Nissan Qashqai review
New engines keep the facelifted Qashqai competitive against a slew of family crossover rivals
The Nissan Qashqai has been a consistent feature at the top end of sales charts for years now, and this all-round package was improved further by an update in 2017 and a range of new engines and gearboxes in 2019. That said, rivals like the Peugeot 3008, Mazda CX-5 and SEAT Ateca, among others, offer strong competition in this class.
The Qashqai provides a good driving experience, with low noise levels and ride comfort emerging as its greatest strengths. Inside, the Qashqai is spacious and the build quality is decent, although the overall design isn’t as interesting as some rivals.
The Nissan Qashqai was the car that established the current crossover formula when it went on sale in 2006. For Nissan, it was a game changer. It used SUV styling combined with the dimensions of a family hatchback to create something different – a combination that proved a hit with buyers. Seeing the Qashqai's sales success, rival manufacturers have followed suit with their own models to create one of the most competitive sectors in the market.
The Qashqai Mk2 arrived in 2013, and has since had a facelift in 2017. It's still a contender in the crossover class, although it's more of an all-rounder that doesn't really excel in one area when compared to other cars in the class. The second-generation model builds on the crossover look of the Mk1 with even more rugged SUV styling and space for family life, while advanced safety tech gives added peace of mind. There's no seven-seat version this time around, although buyers do have the option of the Nissan X-Trail to consider if they require two extra seats.
Nissan offers a broad range of models to suit most pockets. The range kicks off with Visia trim, and that’s followed by Acenta Premium, N-Connecta, Tekna and Tekna+ variants. Standard equipment on Visia cars includes Bluetooth, a DAB radio and air conditioning, while Acenta Premium adds more kit including auto lights and wipers, climate control, ambient interior lighting and 17-inch wheels, along with TomTom sat-nav, Android Auto and Apple CarPlay.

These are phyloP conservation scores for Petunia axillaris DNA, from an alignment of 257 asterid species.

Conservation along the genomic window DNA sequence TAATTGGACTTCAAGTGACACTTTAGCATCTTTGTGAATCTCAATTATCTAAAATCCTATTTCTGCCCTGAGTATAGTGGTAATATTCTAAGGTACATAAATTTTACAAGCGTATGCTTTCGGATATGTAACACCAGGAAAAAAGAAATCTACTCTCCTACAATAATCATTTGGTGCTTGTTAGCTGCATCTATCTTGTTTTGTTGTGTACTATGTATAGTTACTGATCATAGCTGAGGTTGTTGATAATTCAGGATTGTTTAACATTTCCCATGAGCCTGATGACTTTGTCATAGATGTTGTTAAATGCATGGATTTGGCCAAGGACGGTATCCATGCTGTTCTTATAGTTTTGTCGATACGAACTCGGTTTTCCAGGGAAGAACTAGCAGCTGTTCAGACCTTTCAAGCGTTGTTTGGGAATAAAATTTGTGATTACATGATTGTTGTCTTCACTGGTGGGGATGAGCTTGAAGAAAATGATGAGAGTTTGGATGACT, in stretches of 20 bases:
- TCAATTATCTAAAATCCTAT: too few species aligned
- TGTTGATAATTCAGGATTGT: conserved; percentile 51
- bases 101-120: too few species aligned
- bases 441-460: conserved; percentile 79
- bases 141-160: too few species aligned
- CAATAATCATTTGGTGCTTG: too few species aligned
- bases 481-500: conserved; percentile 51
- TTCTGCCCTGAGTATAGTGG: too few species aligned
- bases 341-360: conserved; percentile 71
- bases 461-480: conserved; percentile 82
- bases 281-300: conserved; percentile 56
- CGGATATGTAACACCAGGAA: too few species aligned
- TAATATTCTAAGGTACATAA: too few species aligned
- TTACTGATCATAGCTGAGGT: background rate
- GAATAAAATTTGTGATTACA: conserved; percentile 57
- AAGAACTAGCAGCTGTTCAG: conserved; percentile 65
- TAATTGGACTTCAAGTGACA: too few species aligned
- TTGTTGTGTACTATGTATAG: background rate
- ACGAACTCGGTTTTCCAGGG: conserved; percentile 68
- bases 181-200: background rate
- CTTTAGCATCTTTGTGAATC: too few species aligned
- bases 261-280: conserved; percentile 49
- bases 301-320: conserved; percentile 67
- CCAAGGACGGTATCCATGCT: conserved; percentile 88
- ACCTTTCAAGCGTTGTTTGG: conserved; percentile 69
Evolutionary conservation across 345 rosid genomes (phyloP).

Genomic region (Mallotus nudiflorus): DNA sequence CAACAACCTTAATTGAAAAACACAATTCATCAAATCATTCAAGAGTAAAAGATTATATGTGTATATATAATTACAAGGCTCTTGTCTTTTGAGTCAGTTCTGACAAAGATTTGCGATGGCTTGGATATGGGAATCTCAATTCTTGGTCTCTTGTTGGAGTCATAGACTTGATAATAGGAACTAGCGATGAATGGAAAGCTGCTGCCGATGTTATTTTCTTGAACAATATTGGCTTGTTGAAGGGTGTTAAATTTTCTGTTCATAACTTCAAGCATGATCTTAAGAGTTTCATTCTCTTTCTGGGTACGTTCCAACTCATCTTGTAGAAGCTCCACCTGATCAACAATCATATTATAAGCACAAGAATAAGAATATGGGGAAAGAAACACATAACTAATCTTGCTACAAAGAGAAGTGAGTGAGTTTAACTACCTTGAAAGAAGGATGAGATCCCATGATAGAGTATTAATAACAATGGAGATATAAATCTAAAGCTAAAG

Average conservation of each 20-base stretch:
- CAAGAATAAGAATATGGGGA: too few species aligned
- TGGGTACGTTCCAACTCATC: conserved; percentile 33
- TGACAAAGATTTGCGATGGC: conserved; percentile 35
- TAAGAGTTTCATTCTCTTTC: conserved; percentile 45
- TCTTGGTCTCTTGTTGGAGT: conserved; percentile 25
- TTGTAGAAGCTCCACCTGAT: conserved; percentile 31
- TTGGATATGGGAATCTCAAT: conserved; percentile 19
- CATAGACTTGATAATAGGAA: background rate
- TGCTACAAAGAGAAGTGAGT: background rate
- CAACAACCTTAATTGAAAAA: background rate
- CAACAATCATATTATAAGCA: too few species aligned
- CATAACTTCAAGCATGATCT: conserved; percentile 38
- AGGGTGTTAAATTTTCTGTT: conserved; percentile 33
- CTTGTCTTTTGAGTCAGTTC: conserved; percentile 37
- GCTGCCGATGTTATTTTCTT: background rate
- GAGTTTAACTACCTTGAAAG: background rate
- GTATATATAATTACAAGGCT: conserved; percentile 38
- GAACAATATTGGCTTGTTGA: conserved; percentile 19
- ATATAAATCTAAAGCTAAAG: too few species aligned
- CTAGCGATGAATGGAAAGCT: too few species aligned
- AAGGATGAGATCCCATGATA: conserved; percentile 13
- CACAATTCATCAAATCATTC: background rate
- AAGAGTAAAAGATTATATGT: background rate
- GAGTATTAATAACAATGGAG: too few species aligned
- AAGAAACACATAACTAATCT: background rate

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The Qashqai gets particularly well-equipped as you move further up the range. N-Connecta adds 18-inch alloys, rear privacy glass and a bolstered range of driver assistance and safety systems, including blind-spot warning, intelligent cruise control and a 360-degree parking camera. Tekna models feature 19-inch alloys, a panoramic sunroof, part-leather trim and a premium eight-speaker Bose stereo with a subwoofer. Tekna+ models bring a sportier bodykit, nappa leather interior trim and extended electric adjustment of the front seats, along with unique 19-inch alloys as a no-cost option.
There are four engines on offer – two petrols and two diesels. Petrol power comes from a 1.3-litre DIG-T unit with either 138bhp or 158bhp, while diesels are 1.5-litre and 1.7-litre units with 113 and 148bhp respectively. The lower-powered petrol comes with a six-speed manual only, while a seven-speed DCT auto is optional on the higher-powered petrol and lower-powered diesel. Those looking for an automatic in conjunction with the 1.7-litre diesel can specify Nissan’s Xtronic CVT gearbox.
The vast majority of models are two-wheel drive only, with four-wheel drive offered only on 1.7-litre diesel models. Xtronic-equipped models come with four-wheel drive as standard.
Tekna models come as standard with Nissan’s ProPilot system. This features adaptive cruise control and a smart active lane-keeping system, matching the speed of the car in front, and keeping you in your lane with subtle steering wheel adjustments.
While you have to keep your eyes on the road and hands on the steering wheel, the ProPilot setup is simple to activate with a dedicated button on the steering wheel. It’s also very well integrated, braking and accelerating with human-like levels of smoothness. It’ll bring you to a complete stop in traffic and move you off automatically, too.
While the first Qashqai was unique in its field, today there are a vast number of rivals it lines up against. Our top choices are the Skoda Karoq, Peugeot 3008 and SEAT Ateca, while the Toyota C-HR, Mazda CX-5, Vauxhall Grandland X and Renault Kadjar are worth considering, especially the latter, as it's essentially the Qashqai with a bit more space and Renault badges. Other models to check out are the more expensive Volkswagen Tiguan, Ford Kuga and Honda CR-V, while the Kia Sportage and Hyundai Tucson have attractive seven and five-year warranties respectively.
In this review
- 1Verdict - currently readingNew engines keep the facelifted Qashqai competitive against a slew of family crossover rivals
- 2Engines, performance and driveLow noise levels and a comfortable ride, though it's not the sharpest drive in the crossover class.
- 3MPG, CO2 and Running CostsAdvanced engines deliver some of the best fuel economy figures of any crossover.
- 4Interior, design and technologyLatest Qashqai has sharper, more grown-up looks than the original, and cabin quality is boosted
- 5Practicality, comfort and boot spaceThe Qashqai is a spacious and comfortable family crossover - although it no longer has the biggest boot around.
- 6Reliability and SafetySafety technology is comprehensive, although reliability scores in Driver Power aren't the best